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Juvenile xanthogranuloma

Authors: Dr Amanda Oakley, Dermatologist, Hamilton, New Zealand; Dr Amy Stanway, Dermatology Registrar, Nottingham, UK. Revised: Dr David Lim, Dermatology Registrar, Auckland, New Zealand. August 2011. Updated: Dr Richa Tripathi, Consultant Dermatologist, Grande International Hospital, Kathmandu, Nepal. Copy edited by Gus Mitchell. October 2021


What is juvenile xanthogranuloma?

Juvenile xanthogranuloma is a type of non-Langerhans cell histiocytosis usually limited to the skin in very young children.

Juvenile xanthogranuloma

Who gets juvenile xanthogranuloma?

Juvenile xanthogranuloma (JXG) typically presents before one year of age (85%). One third present as a congenital lesion, and adult-onset cases do occur (10%). There is a male predominance in children (up to 7:1) but no difference between the sexes in adult-onset disease. JXG is considered a rare disease in itself, but is the most common type of non-Langerhans histiocytosis.

The incidence of juvenile xanthogranuloma is estimated to be 1 per million in children, however it is probably underdiagnosed.

Up to 10% of patients with neurofibromatosis type I may develop JXG. There have been many single case reports of JXG occurring in association with other conditions.

What causes juvenile xanthogranuloma?

Juvenile xanthogranuloma is a polyclonal proliferation of cholesterol-containing factor XIIIa-positive histiocytes, the cause of which is unknown. Theories include:

  • Nonspecific response to injury or viral infection
  • Somatic gene mutations
  • Activation of extracellular signal-regulated kinase (ERK).

What are the clinical features of juvenile xanthogranuloma? 

  • Solitary asymptomatic skin lesion (80%)
    • Multiple lesions and systemic involvement can occur
  • Commonest site — head and neck
  • Less common sites 
    • Trunk and limbs
    • Rare mucocutaneous sites include hands and feet, anogenital, oral cavity
    • Eye is the most common extracutaneous site (0.5%); unilateral involvement of the iris; typically presents as a red eye, sometimes without skin involvement
  • Papules and nodules, 1–10 mm in diameter, smooth and firm; large lesions can ulcerate
  • Lesion colour progresses from red through yellow to brown before fading
  • Atypical forms – include giant, generalised, clustered, subcutaneous

Juvenile xanthogranuloma

Dermoscopy of juvenile xanthogranuloma

  • Setting sun pattern
    • Central yellow-orange
    • Pale yellow clouds
  • Branched linear vessels

How do clinical features vary in differing types of skin?

Juvenile xanthogranuloma is probably underdiagnosed in dark skin as erythema can be difficult to appreciate and the asymptomatic nature and self-limiting course mean a solitary lesion may not be noticed.

What are the complications of juvenile xanthogranuloma?

  • Ulceration and atrophic scarring, particularly of a congenital lesion
  • Ocular lesions can lead to hyphema, glaucoma, and/or loss of vision
  • Systemic involvement including liver and bone – often, but not always, associated with multiple skin lesions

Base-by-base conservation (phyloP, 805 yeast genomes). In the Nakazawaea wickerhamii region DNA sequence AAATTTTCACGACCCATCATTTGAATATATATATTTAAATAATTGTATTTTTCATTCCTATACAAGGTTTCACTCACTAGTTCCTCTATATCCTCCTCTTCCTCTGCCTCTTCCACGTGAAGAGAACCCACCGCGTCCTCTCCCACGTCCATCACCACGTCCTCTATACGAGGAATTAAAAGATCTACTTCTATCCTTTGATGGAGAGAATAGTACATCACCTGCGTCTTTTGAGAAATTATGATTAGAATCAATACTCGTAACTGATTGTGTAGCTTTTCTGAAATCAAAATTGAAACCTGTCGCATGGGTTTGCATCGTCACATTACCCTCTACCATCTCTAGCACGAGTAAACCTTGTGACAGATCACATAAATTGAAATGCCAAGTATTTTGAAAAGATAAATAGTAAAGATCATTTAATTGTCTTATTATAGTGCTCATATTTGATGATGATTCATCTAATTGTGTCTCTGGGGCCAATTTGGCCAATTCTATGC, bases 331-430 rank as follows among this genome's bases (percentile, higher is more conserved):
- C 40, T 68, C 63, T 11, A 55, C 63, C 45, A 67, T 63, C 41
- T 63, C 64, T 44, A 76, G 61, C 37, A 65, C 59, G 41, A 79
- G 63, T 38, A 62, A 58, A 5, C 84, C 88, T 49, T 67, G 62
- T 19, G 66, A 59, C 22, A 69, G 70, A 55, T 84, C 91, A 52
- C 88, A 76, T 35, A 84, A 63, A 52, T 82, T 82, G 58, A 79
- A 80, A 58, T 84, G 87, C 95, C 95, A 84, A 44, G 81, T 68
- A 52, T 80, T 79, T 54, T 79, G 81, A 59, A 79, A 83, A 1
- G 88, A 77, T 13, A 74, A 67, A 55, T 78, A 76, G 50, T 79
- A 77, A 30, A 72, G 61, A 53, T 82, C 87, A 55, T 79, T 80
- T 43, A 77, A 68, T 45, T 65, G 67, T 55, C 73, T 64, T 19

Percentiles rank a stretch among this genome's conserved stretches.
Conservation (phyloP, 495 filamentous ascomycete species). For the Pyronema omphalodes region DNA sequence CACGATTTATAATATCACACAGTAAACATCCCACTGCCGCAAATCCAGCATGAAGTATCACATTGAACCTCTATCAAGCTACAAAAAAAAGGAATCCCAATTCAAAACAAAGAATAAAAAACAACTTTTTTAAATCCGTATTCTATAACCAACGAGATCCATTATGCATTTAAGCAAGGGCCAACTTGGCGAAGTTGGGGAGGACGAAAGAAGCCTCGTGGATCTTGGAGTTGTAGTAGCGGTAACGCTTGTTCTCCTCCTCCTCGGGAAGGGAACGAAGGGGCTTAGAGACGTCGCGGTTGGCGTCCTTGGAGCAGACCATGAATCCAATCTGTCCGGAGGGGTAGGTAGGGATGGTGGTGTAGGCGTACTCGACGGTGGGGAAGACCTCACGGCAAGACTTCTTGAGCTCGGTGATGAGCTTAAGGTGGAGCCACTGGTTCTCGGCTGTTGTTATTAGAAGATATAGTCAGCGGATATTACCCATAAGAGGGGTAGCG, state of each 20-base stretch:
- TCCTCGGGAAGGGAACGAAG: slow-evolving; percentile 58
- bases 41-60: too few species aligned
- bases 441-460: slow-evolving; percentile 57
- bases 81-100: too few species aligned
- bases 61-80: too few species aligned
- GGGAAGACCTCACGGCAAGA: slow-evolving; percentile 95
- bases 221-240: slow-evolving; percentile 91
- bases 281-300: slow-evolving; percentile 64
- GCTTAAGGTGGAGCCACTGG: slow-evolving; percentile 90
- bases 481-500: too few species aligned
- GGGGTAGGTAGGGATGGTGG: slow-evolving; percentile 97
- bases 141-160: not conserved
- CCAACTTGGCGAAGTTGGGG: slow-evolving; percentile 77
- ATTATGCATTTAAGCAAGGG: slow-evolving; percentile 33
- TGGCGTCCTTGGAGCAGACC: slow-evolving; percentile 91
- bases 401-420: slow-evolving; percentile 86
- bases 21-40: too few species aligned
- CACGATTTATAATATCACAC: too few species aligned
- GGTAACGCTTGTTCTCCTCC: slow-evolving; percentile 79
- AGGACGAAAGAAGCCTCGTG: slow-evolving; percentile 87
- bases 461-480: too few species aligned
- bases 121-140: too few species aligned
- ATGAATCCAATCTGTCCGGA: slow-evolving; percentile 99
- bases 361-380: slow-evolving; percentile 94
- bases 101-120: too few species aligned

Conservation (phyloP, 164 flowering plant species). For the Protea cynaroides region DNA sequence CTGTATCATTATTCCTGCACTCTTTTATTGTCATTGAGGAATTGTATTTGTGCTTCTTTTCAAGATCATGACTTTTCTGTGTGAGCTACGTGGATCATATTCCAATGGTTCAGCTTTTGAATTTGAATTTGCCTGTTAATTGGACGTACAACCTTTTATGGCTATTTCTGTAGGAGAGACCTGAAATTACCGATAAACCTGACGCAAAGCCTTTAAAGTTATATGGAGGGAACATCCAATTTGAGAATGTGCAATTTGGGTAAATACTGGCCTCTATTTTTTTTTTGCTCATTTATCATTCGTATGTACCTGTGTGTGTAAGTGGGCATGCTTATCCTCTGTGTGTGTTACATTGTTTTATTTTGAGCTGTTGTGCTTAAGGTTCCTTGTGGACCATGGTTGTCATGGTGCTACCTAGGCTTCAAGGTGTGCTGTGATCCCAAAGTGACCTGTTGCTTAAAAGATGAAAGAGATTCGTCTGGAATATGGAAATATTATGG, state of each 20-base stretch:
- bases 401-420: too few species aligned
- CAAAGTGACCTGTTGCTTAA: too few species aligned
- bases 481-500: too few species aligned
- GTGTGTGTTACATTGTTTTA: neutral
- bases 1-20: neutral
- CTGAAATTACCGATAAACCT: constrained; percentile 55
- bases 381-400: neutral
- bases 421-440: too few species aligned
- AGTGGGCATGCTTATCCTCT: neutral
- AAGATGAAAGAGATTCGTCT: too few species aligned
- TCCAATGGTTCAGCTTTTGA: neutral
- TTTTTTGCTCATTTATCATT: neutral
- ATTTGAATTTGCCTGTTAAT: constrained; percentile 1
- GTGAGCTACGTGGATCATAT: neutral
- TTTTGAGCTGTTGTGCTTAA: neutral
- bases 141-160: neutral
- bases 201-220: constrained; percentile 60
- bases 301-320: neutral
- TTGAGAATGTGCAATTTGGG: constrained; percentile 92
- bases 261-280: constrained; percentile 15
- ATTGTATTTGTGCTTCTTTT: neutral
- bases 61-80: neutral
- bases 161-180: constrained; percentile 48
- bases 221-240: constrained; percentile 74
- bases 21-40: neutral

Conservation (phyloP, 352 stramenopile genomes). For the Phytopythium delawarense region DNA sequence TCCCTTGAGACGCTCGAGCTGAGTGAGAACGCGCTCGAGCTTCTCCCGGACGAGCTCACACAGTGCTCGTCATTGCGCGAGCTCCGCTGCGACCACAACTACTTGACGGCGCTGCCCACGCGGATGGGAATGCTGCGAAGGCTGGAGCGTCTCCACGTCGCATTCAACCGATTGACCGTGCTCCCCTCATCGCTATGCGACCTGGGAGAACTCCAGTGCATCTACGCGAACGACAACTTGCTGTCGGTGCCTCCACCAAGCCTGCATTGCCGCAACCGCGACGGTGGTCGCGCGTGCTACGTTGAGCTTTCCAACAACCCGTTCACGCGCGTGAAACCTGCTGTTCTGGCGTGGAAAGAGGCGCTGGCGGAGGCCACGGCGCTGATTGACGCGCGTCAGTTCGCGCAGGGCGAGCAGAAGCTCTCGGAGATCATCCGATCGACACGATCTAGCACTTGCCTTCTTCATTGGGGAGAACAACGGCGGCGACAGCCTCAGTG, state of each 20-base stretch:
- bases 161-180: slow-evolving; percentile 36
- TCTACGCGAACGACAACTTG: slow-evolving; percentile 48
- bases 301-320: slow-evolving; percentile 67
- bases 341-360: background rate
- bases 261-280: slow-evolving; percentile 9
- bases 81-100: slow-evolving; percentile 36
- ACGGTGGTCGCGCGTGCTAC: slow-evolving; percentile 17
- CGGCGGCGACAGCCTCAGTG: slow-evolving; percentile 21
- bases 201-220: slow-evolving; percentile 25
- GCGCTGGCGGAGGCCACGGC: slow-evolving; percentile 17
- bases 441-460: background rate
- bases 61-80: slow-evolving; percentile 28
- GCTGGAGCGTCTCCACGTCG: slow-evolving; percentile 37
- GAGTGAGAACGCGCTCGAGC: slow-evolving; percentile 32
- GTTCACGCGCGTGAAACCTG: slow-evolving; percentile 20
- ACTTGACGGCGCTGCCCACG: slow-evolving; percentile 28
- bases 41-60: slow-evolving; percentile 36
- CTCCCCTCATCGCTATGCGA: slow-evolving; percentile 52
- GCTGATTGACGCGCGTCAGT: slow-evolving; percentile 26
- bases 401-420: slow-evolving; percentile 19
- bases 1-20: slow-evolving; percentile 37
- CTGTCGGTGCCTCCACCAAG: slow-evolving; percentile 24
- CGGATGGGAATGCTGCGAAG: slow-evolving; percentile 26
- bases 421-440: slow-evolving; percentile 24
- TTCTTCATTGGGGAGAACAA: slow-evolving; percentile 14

• Multiorgan involvement can be fatal (rare)

How is juvenile xanthogranuloma diagnosed?

Juvenile xanthogranuloma is rarely a clinical diagnosis, although dermoscopy is characteristic. Confirmation may require biopsy [see Juvenile xanthogranuloma pathology].

Patients with more than two skin lesions, early onset lesions, and/or a unilateral red eye or ocular symptoms should be referred for an eye examination.

Following a full skin examination, a typical solitary lesion may be investigated only if clinically indicated. If two or more skin lesions are identified investigations should be directed by clinical symptoms and signs, and may include:

  • Blood tests — full blood count (bone marrow biopsy if cytopenic), liver and kidney function tests
  • Ultrasound — of abdomen and lymph nodes
  • Radiology — X-rays, brain MRI, and/or CT scan.

What is the differential diagnosis for juvenile xanthogranuloma?

What is the treatment for juvenile xanthogranuloma?

  • Solitary lesion
    • Observation if asymptomatic
    • Simple excision if causing functional impairment or psychosocial effects
  • Eye involvement — topical or intralesional steroids
  • Systemic disease
    • Observation
    • Chemotherapy for organ dysfunction

What is the outcome for juvenile xanthogranuloma?

Juvenile xanthogranuloma is usually self-limiting with skin lesions regressing in 3–6 years. Even systemic JXG resolves spontaneously in most cases. Skin lesions of juvenile xanthogranuloma in adults tend to be more persistent than JXG in children.



  • Hernández-San Martín MJ, Vargas-Mora P, Aranibar L. Juvenile xanthogranuloma: an entity with a wide clinical spectrum. Actas Dermosifiliogr (Engl Ed). 2020;111(9):725–33. doi:10.1016/ Journal
  • Höck M, Zelger B, Schweigmann G, et al. The various clinical spectra of juvenile xanthogranuloma: imaging for two case reports and review of the literature. BMC Pediatr. 2019;19(1):128. doi:10.1186/s12887-019-1490-y. Journal
  • Oza VS, Stringer T, Campbell C, et al. Congenital-type juvenile xanthogranuloma: a case series and literature review. Pediatr Dermatol. 2018;35(5):582–7. doi:10.1111/pde.13544. PubMed
  • So N, Liu R, Hogeling M. Juvenile xanthogranulomas: examining single, multiple, and extracutaneous presentations. Pediatr Dermatol. 2020;37(4):637–44. doi:10.1111/pde.14174. PubMed
  • Xu J, Ma L. Dermoscopic patterns in juvenile xanthogranuloma based on the histological classification. Front Med (Lausanne). 2021;7:618946. doi:10.3389/fmed.2020.618946. Journal

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